The other day I saw an article on social media that I’ve seen a few times before. It’s one of those strange things you see and dismiss as a joke. As it pops up regularly I decided to do a search on it, and found out that this is a real thing. This is something that somebody thought was a good idea, and enough other somebodies agreed so that this went from an idea to a product.
This is a dildo called 21 grams, and it’s made of glass, with a brass insert into which can be placed the ashes of a loved one. Yes, you read that right, the ashes of a loved one. Now the world of sex toys is a lucrative business, that’s well known. The range of dildos and vibrators is stunning in the variety of shapes, styles and colours – although admittedly with a big leaning towards pastel hues.
This particular one is made of clear glass with a pale grey end, and comes in a pale grey case. It is not, to my eyes, attractive or elegant. The design of the dildo is the same as that of a cheap vibrator, and that was what I thought it was until I read the article. The storage box is chunky, with a kind of retro feel, a bit like a 1970’s lunch box. The name, 21 grams, refers to the weight loss a person is supposed to experience at the time of death, something which I believe has been discredited.
People use vibrators and dildos for pleasure, obviously. Singles and couples use them for fun or to increase intimacy. They don’t use them to replicate or to simulate intimacy. I just cannot get my head around the thought that a person could use this particular dido as a way of recreating intimacy with a lost loved one. The inventor says that the storage box can be used to store personal items of meaning, such as a wedding ring and a handkerchief. The items can be taken out while remembering sweet times with the deceased.
As well as the dildo, the storage box has speakers and an iPod/iPhone dock, and even a perfume atomizer. It has a key that can be worn as a pendant. It is supposed to be tasteful and a way of reconnecting to the deceased. The designer even said that he got the idea from his friendship with an elderly lady who kept her husband’s ashes in an urn and talked to him regularly.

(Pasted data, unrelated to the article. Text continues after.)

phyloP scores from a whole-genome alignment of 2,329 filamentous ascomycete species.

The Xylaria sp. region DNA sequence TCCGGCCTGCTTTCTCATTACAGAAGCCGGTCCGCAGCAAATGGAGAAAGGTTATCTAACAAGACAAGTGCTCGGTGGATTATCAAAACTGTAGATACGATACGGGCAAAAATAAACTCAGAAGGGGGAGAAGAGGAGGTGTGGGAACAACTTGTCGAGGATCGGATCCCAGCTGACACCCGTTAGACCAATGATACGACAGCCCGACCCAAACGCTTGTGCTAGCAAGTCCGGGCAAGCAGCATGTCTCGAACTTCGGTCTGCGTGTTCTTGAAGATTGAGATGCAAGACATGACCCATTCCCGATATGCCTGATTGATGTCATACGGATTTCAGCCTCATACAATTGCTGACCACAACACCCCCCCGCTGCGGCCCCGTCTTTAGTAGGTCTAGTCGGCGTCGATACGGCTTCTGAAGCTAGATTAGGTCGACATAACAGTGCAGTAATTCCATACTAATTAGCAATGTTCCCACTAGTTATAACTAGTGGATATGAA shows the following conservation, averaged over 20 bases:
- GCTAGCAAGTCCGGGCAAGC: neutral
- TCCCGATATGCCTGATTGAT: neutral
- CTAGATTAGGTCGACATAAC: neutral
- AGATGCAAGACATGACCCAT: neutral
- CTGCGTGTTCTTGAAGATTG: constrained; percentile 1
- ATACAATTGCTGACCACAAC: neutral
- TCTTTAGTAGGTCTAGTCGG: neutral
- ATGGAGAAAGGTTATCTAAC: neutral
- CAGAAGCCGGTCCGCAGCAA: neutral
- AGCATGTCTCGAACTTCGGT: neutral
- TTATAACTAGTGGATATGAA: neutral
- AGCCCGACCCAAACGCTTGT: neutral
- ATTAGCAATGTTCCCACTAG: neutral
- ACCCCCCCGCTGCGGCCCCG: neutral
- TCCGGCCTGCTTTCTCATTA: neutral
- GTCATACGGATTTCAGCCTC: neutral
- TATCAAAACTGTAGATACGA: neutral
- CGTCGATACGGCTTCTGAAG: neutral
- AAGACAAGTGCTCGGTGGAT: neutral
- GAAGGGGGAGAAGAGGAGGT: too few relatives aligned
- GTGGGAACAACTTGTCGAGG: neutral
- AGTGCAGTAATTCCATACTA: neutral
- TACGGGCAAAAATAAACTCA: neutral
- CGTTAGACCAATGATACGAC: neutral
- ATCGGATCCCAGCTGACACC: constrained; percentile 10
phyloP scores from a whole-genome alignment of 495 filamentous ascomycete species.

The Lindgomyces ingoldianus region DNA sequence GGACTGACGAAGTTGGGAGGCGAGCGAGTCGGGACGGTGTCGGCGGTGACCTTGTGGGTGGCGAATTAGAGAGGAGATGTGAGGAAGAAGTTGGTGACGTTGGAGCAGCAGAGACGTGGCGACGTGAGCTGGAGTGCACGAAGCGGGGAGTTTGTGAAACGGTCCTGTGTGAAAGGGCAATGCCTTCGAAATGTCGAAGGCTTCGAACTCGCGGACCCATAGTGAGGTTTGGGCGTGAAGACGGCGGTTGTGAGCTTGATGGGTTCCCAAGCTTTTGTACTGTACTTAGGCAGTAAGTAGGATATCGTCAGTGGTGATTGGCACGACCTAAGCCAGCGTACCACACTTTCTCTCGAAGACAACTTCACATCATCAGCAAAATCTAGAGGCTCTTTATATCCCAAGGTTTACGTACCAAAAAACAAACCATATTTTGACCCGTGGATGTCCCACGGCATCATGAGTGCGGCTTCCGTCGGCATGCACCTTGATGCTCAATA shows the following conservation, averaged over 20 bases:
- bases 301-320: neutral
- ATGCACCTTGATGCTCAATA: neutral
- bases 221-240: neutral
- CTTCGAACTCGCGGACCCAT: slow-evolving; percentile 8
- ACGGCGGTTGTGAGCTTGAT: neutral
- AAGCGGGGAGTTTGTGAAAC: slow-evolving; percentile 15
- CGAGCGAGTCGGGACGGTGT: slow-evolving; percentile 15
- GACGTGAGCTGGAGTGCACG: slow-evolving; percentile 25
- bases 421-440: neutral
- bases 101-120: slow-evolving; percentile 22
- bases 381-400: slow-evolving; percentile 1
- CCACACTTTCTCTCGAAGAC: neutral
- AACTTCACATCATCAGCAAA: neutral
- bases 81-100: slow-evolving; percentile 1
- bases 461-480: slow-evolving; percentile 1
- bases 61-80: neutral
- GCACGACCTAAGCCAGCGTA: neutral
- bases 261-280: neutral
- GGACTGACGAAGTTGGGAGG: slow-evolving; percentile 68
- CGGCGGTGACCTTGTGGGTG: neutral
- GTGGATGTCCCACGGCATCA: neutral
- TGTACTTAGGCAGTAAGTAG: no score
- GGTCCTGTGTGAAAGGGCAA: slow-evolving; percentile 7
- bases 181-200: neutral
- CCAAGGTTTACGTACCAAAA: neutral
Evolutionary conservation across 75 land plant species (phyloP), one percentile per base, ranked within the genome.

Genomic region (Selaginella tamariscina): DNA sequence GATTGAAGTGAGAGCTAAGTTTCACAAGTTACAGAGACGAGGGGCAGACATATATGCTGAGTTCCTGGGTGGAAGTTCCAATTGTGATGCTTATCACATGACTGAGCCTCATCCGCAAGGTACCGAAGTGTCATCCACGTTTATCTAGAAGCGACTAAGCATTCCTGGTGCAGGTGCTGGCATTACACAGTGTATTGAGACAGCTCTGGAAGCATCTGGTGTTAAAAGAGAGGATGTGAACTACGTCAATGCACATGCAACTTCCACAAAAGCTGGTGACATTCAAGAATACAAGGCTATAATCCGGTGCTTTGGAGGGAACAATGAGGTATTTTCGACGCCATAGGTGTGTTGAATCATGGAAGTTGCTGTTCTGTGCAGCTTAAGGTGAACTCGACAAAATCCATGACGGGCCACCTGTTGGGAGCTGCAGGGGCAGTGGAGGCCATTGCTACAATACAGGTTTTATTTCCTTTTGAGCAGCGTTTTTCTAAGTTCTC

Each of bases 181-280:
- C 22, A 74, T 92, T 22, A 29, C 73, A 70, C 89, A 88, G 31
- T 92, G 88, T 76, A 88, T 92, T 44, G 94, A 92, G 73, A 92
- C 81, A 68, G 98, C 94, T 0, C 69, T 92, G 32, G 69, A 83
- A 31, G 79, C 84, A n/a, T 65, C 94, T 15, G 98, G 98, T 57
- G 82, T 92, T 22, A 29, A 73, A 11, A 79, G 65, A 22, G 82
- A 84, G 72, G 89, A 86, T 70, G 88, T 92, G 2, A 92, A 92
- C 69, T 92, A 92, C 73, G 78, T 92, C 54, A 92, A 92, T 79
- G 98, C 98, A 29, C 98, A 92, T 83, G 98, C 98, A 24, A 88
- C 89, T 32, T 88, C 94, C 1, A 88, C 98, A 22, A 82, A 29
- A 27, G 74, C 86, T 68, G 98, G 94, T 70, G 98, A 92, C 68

Quite how he made the leap from conversation to sex is beyond me. But there it is. It’s all a bit icky, and kind of dark. Do people really want to have sex with their deceased loved ones? What bothers me about this is not so much the necrophilia association that I can’t help making, but the apparent lack of understanding of intimacy, at least my understanding of intimacy.
Intimacy isn’t soft music, perfume, and sex with a glass dildo. Intimacy cannot be recreated in that way. Intimacy with a lost loved one can’t be recreated at all and certainly not by using a dildo filled with the ashes of your spouse.
Yes, intimacy is sex, but it’s a special kind of sex that is shared only by lovers and it cannot be recreated. Intimacy is conversation, shared laughter, memories and thoughts. Intimacy is a soft touch, a kiss on the forehead, watching movies together or talking about the day just gone. Intimacy is a cup of tea in bed, a favourite meal prepared, an ear to listen. Intimacy is sitting in silence because words are not needed, a glance exchanged with perfect understanding.
This seems to me seems to be such a lonely concept, it almost makes me cry even to think about it. I can’t see how it could in any way help the one left behind. If they need an outlet, I don’t think this is the way to get it. I don’t think a bereaved person would think so either. Is this an example of the difference between how the mind works in a man and a woman? I don’t think so. Maybe it is, instead, an example of the thinking process of someone who has never been in a loving relationship, or has never lost a loved one. I don’t know.
I am all for each to his own, and live and let live. Everyone is different and that’s fine. So long as nobody gets hurt I believe that we are all free to be the weird little freaks that we all are in some way. I don’t think that race, colour, religion, age, sex, or culture should be an issue. If the people concerned are happy that’s all that matters, especially in this world full of anger and hate.
So, I guess, there are many ways to deal with grief. Perhaps the designer was merely trying to help make grief bearable. I can’t see it though, I just can’t.
If you want to read the article, the link is here: 21 Grams
And if you want to check out this about something that I can see would help with grief, take a look at this article on a weighted blanket: Grieving blanket